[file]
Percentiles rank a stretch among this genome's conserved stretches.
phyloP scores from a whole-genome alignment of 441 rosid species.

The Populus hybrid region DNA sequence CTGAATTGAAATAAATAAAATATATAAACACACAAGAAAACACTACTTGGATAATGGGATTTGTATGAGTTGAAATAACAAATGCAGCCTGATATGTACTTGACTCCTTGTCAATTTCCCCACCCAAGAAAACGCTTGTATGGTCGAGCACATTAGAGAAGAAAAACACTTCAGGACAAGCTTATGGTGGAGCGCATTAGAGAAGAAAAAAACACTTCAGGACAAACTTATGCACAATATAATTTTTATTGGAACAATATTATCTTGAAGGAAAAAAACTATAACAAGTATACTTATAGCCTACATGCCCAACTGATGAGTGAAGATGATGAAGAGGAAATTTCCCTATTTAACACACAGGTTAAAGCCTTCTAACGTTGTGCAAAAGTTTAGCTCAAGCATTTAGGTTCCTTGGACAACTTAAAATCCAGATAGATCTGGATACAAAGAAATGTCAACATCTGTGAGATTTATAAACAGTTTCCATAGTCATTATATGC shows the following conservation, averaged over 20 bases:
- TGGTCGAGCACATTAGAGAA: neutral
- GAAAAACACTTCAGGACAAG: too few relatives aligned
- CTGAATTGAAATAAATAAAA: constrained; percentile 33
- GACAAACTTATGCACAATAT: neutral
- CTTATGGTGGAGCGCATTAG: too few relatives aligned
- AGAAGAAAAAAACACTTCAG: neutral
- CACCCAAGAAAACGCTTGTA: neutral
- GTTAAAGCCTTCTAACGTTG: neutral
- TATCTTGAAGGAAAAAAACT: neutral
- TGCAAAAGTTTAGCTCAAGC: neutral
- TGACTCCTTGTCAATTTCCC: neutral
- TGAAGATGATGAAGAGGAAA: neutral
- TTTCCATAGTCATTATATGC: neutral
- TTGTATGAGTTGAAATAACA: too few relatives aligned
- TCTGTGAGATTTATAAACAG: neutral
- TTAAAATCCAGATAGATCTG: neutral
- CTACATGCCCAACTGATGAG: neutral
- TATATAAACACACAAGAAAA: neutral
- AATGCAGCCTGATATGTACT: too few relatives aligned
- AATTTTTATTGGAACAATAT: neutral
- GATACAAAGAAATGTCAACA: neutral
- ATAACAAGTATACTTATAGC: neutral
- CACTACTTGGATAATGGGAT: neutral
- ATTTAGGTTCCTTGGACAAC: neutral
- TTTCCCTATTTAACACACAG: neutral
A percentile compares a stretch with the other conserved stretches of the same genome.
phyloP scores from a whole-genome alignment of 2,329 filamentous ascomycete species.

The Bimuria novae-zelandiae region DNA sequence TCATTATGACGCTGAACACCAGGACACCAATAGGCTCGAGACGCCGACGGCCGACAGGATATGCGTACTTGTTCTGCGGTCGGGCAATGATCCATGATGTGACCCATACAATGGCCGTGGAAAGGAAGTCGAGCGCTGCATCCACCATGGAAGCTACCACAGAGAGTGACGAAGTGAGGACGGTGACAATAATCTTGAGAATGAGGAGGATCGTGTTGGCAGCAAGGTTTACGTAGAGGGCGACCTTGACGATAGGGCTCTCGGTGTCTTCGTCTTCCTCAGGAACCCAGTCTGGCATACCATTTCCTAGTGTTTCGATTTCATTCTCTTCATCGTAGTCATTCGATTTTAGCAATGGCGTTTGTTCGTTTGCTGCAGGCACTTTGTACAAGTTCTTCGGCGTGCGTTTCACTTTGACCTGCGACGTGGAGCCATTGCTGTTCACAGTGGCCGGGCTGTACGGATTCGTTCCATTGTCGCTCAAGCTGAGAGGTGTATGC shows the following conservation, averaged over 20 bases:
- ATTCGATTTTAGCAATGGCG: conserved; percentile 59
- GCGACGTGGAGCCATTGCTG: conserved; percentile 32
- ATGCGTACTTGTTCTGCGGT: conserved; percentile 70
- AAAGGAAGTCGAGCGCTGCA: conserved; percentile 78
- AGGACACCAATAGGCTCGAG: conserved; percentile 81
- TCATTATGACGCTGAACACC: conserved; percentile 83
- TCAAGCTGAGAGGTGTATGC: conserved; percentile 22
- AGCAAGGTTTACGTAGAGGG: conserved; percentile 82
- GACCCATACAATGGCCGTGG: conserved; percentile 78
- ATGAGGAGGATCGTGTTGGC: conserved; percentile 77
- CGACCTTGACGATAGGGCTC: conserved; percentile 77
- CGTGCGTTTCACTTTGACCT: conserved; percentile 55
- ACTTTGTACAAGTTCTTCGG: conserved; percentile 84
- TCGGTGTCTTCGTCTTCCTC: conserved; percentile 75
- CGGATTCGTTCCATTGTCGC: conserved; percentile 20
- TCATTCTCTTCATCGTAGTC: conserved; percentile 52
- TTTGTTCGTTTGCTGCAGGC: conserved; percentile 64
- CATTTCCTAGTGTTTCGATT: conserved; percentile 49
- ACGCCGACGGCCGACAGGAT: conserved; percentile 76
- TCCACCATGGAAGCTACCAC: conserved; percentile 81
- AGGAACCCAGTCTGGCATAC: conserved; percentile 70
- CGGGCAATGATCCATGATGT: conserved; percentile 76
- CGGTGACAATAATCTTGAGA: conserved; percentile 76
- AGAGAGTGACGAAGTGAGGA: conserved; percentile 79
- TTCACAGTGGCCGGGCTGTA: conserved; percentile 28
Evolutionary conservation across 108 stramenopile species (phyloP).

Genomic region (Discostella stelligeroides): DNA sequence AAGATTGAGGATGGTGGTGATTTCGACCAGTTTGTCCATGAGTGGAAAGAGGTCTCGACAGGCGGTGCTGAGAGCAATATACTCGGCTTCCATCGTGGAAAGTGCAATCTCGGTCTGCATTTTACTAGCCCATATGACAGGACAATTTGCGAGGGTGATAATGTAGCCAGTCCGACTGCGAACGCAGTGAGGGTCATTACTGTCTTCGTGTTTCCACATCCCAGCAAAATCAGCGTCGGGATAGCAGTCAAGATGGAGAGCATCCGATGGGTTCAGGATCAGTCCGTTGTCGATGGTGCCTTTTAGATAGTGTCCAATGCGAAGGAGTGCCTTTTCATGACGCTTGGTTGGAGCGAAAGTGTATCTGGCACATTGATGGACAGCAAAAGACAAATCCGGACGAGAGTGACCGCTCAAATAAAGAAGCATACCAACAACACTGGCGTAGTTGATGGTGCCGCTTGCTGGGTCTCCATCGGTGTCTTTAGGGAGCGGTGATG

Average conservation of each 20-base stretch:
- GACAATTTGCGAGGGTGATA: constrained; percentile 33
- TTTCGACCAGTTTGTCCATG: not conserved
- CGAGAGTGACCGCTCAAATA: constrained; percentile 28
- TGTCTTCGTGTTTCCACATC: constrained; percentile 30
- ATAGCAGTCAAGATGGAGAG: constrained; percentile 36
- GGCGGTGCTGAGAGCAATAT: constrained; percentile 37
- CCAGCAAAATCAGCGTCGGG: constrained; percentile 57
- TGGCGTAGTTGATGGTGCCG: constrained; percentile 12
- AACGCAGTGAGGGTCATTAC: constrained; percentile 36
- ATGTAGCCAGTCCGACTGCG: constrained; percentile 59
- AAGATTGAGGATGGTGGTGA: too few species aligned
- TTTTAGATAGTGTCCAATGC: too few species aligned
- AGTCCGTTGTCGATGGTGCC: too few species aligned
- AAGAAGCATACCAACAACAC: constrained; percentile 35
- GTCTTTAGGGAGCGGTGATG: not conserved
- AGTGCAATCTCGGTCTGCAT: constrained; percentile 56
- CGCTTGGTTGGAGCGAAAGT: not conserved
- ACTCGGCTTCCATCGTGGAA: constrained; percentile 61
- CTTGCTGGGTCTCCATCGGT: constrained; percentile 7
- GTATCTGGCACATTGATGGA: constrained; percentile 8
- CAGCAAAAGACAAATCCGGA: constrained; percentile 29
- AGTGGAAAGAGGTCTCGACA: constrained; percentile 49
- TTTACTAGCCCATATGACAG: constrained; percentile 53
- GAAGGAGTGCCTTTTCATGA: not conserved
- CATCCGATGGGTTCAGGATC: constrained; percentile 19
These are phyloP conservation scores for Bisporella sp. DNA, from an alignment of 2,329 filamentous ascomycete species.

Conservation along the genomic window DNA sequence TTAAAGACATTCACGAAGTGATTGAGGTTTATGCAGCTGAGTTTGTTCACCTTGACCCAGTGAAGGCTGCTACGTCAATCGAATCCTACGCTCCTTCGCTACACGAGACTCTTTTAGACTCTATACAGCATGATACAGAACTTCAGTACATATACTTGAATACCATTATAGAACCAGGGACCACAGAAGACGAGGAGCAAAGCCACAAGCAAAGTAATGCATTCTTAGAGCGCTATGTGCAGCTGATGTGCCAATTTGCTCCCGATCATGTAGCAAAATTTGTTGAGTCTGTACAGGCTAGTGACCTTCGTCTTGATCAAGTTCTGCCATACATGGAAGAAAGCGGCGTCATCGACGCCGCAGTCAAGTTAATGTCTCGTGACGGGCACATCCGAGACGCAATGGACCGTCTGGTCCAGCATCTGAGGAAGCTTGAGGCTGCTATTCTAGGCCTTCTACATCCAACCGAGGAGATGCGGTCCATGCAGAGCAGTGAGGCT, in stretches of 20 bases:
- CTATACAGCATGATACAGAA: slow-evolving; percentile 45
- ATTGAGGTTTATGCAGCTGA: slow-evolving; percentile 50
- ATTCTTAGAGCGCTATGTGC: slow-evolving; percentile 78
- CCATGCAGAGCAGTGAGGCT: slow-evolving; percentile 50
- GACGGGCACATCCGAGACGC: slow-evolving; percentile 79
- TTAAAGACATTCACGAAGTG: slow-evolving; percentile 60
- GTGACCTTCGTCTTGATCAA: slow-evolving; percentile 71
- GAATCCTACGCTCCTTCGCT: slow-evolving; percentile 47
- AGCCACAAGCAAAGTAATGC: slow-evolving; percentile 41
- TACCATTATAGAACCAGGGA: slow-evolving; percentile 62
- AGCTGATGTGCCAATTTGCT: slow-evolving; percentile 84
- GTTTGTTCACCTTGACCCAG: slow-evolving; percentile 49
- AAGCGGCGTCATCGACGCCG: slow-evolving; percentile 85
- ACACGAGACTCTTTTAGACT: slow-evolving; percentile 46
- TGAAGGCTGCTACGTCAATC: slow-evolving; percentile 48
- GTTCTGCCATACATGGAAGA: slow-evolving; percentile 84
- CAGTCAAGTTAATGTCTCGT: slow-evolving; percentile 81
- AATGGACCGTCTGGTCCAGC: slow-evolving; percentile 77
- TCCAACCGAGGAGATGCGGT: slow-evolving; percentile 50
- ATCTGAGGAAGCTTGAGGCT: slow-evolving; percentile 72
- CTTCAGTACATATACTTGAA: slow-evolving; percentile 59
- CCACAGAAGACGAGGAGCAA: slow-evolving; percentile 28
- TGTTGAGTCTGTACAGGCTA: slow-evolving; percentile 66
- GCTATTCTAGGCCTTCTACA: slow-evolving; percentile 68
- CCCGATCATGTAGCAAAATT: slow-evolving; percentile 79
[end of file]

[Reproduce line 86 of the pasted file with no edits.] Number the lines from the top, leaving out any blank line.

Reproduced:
Conservation along the genomic window DNA sequence TTAAAGACATTCACGAAGTGATTGAGGTTTATGCAGCTGAGTTTGTTCACCTTGACCCAGTGAAGGCTGCTACGTCAATCGAATCCTACGCTCCTTCGCTACACGAGACTCTTTTAGACTCTATACAGCATGATACAGAACTTCAGTACATATACTTGAATACCATTATAGAACCAGGGACCACAGAAGACGAGGAGCAAAGCCACAAGCAAAGTAATGCATTCTTAGAGCGCTATGTGCAGCTGATGTGCCAATTTGCTCCCGATCATGTAGCAAAATTTGTTGAGTCTGTACAGGCTAGTGACCTTCGTCTTGATCAAGTTCTGCCATACATGGAAGAAAGCGGCGTCATCGACGCCGCAGTCAAGTTAATGTCTCGTGACGGGCACATCCGAGACGCAATGGACCGTCTGGTCCAGCATCTGAGGAAGCTTGAGGCTGCTATTCTAGGCCTTCTACATCCAACCGAGGAGATGCGGTCCATGCAGAGCAGTGAGGCT, in stretches of 20 bases: